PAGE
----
Michael McArthur

"I've always done things a little bit differently," says singer/songwriter Michael McArthur, who wrote the most vibrant album of his career, Ever Green, Ever Rain, during the darkest season of his life.

Songwriting has always been a form of therapy for McArthur. Over the past decade, the Florida native has filled a handful of EPs with his own mix of raw soul and lushly layered folk, working with producers like David Bianco (Tom Petty, Lucinda Williams) and Greg Wells (Adele, One Republic) along the way. He makes his full-length debut with 2019's Ever Green, Ever Rain, an album that's by turns warm, woozy and wistful. The album shows the full range not only of McArthur's voice — a gorgeous instrument that soars and swoons, flecked with vibrato and palpable emotion — but his songwriting, too, bouncing from the soft acoustics of "Elaine" to the percussive pulse of "Save Me From the Fire." Recorded with Grammy-winning producer Ryan Freeland and inspired by McArthur's long period of isolation and self-repair, Ever Green, Ever Rain is both earthy and anthemic — the sound of a songwriter who's unafraid to shine a light on his own faults.

"It's really green here in Lakeland," he says of his Florida hometown, where Ever Green, Ever Rain was composed. "I sit on the porch during the summertime and watch the daily thunderstorms. That's how I came up with the name of the album. I was drawn to the idea that sometimes, the destroying of one thing is the creation of a new thing. You can't have the green without the rain. I don't look at it as 'You have to have the hard times so you can appreciate the good times.' I look at it as, 'You have to have them both. Like food and water.’"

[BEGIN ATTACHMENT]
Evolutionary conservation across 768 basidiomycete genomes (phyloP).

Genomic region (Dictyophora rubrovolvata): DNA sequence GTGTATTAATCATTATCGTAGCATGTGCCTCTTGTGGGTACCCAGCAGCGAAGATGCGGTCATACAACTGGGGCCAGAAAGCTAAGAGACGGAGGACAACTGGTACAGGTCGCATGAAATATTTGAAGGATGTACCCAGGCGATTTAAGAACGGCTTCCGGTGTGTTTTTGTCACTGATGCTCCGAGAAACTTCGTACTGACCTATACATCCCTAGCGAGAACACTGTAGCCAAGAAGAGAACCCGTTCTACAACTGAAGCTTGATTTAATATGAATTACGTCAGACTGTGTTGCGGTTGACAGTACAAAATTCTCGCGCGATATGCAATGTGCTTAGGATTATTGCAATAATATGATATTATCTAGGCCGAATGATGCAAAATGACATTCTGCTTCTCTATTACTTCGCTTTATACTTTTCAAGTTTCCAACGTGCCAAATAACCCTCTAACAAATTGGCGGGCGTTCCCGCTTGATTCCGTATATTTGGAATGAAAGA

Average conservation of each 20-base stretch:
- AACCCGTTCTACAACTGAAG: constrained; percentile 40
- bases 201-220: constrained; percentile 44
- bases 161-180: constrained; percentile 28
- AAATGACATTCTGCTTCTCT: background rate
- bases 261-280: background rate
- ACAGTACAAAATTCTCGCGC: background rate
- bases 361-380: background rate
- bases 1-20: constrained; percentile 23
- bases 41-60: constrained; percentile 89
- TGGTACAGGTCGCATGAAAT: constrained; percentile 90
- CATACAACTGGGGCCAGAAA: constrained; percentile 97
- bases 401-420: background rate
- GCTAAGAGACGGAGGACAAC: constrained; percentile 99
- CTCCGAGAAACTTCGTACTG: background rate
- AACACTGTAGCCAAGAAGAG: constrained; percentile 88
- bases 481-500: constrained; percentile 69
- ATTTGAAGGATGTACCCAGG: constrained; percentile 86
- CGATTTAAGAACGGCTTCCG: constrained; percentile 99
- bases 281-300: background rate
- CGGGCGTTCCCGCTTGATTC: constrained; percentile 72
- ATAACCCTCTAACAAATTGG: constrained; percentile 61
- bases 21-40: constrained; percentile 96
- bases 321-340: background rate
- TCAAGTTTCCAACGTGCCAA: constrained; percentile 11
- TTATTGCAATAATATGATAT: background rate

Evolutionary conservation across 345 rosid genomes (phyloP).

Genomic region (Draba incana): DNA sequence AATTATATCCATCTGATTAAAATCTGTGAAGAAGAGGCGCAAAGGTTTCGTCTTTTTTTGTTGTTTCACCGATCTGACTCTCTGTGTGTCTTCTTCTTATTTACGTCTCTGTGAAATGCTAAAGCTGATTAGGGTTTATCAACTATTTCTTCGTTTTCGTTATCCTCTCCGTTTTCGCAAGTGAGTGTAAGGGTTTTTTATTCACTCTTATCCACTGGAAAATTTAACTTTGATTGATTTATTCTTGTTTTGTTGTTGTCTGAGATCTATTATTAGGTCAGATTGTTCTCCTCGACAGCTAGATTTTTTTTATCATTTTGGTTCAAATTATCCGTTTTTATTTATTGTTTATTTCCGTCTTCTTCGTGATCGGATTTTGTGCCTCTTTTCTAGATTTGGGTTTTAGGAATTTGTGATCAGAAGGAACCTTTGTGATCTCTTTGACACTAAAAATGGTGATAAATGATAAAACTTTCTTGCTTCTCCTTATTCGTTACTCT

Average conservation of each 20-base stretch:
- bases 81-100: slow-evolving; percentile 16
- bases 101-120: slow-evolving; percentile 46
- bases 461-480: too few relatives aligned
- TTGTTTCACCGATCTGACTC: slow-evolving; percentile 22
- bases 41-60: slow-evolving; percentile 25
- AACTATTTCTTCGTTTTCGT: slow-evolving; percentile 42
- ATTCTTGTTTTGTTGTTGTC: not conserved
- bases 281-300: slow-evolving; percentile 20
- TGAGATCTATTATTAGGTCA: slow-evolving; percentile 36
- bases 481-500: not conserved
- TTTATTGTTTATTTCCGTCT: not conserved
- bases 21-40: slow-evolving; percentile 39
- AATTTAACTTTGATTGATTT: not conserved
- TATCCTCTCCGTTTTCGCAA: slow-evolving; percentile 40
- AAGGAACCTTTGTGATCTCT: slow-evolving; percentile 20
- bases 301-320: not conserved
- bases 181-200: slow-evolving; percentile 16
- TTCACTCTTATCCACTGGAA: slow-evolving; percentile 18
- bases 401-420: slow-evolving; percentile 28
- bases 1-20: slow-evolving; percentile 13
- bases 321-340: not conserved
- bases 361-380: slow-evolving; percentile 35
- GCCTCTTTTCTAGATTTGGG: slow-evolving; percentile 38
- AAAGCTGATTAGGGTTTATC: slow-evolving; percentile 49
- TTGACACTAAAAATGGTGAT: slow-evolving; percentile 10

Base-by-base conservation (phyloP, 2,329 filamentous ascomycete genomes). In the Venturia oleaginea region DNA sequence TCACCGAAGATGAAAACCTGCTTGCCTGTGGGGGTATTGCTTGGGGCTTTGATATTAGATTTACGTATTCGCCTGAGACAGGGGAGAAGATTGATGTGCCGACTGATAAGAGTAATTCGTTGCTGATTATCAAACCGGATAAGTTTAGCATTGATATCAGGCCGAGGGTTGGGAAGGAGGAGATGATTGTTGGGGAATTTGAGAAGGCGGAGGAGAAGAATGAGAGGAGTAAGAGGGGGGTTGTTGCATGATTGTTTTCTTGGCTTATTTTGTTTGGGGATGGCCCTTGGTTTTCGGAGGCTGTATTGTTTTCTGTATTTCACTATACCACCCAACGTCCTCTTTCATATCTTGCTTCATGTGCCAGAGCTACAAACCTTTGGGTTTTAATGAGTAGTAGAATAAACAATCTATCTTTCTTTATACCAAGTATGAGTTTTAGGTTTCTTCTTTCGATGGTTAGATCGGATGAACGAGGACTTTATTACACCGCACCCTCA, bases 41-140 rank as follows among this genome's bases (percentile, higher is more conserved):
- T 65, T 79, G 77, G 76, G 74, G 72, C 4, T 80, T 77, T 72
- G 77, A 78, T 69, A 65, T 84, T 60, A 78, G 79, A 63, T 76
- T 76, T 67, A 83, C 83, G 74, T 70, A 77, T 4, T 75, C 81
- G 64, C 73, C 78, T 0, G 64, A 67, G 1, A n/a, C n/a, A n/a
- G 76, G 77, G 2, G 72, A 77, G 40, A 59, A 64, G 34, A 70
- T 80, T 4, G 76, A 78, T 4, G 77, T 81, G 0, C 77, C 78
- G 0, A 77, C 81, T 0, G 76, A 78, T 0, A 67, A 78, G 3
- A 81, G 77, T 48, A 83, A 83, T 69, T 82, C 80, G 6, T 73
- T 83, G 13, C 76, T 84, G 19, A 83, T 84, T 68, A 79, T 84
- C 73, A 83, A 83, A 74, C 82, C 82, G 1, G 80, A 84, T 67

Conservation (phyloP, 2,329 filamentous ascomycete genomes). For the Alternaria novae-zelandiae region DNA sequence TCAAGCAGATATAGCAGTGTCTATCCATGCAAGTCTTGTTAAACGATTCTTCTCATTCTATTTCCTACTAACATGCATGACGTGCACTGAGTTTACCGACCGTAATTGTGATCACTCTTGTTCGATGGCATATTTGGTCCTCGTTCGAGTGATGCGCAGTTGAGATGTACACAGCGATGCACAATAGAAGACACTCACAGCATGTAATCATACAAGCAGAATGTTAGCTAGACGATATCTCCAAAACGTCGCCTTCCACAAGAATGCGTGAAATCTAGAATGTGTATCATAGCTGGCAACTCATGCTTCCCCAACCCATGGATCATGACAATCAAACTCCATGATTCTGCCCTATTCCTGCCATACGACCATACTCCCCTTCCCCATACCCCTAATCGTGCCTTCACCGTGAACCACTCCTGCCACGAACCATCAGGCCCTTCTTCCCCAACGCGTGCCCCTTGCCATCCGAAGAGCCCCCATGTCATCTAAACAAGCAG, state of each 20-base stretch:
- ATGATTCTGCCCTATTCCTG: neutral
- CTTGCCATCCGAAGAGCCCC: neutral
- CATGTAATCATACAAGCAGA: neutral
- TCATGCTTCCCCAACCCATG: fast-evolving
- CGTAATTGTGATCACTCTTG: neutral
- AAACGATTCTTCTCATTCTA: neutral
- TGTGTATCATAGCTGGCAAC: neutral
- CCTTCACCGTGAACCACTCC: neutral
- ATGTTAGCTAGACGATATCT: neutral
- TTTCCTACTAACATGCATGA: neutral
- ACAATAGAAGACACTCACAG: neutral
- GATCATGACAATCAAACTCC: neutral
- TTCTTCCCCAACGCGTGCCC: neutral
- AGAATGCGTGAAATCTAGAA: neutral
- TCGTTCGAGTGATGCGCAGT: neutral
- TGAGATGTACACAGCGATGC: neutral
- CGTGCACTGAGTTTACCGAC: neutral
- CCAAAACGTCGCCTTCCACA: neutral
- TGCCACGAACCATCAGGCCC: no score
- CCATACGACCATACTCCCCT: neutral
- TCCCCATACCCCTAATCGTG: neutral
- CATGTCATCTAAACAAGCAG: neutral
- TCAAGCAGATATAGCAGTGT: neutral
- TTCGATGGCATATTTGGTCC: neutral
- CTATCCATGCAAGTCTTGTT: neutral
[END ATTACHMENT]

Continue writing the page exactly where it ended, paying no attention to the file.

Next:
A decade before Ever Green, Ever Rain's release, McArthur sold his share of the family-owned bistro he'd launched with his brother at 21 years old. Music had always been his true calling, ever since he began listening to records by James Taylor, Stevie Wonder and Michael Jackson in his childhood home. Free to pursue a career outside of the restaurant business, he began performing his original songs, quickly graduating from regional gigs in Florida to a string of cross-country tours. He opened for the Beach Boys, won Florida's 2013 Grammy Showcase and earned praise from outlets like Huffington Post, who promised, "Michael McArthur's voice will make you wish he was singing about you."

Often, he'd perform alone, accompanied only by an acoustic guitar. Other times, he'd team up with an ensemble as large as the Imperial Symphony Orchestra, whose rich, robust sound accompanied him during a one-off performance in his hometown of Lakeland in 2016. Then, after eight years of creativity and consistent shows, he slammed on the brakes.